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World's most expensive whisky set to break records at auction


The second half of one devoted whisky lover’s ‘perfect collection’ will go under the hammer next month in a sale that could go down in whisky history.

From 12 to 22 February, more than 1,900 bottles of the rarest and most expensive single malts in existence – including many from Scotland’s long lost distilleries – will feature in a sale hosted online by Whisky Auctioneer.

Leading the auction is the world’s most expensive bottle of whisky – The Macallan 1926 Fine and Rare 60 Year Old.

Containing liquid distilled nearly a century ago in the height of America’s Prohibition, this is one of no more than 14 in the world adorned with the Fine and Rare label.

Widely considered one of the most coveted bottles of whisky in existence, it is expected to fetch a hammer price of more than £1m.

This is not the only collector’s item available in the auction, with whiskies such as the Balvenie 1937 50 Year Old, Bowmore’s 1964 vintage and a 1921 private cask bottling of Dallas Dhu – which has not been seen on the secondary market for more than 25 years – also featuring.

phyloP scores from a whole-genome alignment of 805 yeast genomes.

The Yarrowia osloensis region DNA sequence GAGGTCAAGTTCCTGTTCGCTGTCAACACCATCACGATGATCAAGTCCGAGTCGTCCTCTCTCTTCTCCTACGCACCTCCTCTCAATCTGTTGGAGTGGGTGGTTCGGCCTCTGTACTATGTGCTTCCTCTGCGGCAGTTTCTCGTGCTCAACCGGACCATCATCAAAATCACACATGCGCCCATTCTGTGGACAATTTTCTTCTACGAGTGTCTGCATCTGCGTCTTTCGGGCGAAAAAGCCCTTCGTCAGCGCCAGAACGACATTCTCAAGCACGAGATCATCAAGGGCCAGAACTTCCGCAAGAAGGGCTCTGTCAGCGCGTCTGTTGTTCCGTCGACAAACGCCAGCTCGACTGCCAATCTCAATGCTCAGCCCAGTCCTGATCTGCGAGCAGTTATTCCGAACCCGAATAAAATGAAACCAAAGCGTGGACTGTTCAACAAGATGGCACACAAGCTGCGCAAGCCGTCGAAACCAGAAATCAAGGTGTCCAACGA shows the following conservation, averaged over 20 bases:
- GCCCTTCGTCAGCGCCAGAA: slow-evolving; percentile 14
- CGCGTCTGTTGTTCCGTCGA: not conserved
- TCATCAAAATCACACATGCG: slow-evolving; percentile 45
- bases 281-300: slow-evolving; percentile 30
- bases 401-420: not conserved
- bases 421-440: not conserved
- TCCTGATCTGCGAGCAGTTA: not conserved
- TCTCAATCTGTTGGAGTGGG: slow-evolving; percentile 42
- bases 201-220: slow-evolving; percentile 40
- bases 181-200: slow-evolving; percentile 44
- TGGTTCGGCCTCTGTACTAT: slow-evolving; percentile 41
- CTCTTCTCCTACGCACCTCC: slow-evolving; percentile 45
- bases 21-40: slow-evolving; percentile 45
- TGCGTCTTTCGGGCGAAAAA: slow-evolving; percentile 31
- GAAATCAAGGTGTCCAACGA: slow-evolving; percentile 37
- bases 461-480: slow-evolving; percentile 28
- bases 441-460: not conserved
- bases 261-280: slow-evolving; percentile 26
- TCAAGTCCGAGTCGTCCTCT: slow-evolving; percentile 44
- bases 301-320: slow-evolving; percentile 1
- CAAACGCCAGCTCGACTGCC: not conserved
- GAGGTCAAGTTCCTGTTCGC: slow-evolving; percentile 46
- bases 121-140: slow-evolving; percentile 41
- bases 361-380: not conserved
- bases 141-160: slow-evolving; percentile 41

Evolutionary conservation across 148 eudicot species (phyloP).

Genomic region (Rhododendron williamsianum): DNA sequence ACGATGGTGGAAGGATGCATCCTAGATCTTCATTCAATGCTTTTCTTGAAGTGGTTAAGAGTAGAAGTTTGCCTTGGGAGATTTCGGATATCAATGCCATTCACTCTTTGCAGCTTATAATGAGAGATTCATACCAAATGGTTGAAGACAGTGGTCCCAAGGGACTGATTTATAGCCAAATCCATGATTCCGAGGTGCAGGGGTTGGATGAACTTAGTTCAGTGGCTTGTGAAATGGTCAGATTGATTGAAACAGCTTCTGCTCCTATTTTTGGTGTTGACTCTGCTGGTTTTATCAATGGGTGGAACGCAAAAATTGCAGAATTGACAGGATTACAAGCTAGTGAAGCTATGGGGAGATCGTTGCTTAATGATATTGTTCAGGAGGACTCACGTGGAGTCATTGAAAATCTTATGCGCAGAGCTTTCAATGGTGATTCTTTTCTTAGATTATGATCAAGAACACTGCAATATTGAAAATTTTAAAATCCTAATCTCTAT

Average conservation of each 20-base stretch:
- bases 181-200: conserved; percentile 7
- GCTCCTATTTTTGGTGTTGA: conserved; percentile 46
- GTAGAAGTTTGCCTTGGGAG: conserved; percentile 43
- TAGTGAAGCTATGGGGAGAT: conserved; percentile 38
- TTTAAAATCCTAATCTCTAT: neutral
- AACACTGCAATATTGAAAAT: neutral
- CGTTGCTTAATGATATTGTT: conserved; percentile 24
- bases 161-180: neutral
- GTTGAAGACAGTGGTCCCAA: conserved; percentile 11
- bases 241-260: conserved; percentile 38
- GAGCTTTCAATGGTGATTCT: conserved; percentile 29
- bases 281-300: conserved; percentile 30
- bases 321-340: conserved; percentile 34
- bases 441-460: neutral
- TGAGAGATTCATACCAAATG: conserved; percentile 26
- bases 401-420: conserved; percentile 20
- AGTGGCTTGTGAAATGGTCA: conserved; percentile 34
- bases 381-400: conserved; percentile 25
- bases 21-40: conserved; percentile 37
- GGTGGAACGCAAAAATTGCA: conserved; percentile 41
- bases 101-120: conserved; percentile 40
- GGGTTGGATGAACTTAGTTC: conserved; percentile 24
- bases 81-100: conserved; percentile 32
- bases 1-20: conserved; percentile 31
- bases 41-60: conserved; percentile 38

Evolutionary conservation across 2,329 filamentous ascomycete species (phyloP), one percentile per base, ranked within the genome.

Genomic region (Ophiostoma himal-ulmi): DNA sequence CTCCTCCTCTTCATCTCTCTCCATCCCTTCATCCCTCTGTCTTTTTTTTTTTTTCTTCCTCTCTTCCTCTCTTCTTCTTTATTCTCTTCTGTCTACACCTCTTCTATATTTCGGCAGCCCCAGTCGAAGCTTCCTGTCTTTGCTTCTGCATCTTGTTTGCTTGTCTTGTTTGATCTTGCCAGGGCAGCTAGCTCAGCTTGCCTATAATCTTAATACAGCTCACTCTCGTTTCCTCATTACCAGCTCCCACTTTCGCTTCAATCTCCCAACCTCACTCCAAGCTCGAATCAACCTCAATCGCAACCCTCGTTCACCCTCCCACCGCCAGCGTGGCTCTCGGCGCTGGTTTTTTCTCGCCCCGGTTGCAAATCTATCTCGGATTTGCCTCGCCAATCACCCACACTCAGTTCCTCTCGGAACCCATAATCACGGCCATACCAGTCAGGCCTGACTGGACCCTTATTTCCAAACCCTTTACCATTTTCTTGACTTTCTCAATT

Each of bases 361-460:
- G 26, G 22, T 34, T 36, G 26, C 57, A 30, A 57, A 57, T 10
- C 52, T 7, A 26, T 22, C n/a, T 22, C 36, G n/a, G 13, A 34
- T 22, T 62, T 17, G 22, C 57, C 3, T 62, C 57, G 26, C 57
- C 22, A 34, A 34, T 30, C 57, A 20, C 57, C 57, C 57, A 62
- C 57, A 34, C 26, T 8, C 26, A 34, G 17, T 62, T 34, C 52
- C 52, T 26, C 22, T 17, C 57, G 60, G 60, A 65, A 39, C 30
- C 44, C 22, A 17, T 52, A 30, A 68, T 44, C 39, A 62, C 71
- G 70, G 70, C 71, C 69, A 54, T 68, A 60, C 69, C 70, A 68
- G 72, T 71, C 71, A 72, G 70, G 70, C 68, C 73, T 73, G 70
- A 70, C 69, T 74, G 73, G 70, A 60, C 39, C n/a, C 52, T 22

The Balvenie 1937 50 Year Old, from Gooding’s Collection

The Perfect Collection Part Two, which initially launched last April, was postponed following a major cyber attack.

Part one of the auction took place in February 2020, fetching a total hammer price of £3.2m, with Whisky Auctioneer becoming the first online auction house to sell a million dollar bottle.

Iain McClune, founder of Whisky Auctioneer said: “Gooding’s collection is nothing short of extraordinary and we are honoured and delighted to bring it to auction.

“Undoubtedly the entire collection is crowned by the incomparable The Macallan 1926 Fine and Rare, a whisky that has in recent years become the pinnacle of whisky collecting and for good reason.”

The collection was amassed by late American businessman and philanthropist Richard Gooding, who dedicated over two decades to collecting whiskies from almost every Scottish distillery.

His collection grew to become a library of 3,900 bottles of primarily single malt whisky – one of the largest and most significant whisky collections ever to go to public auction.



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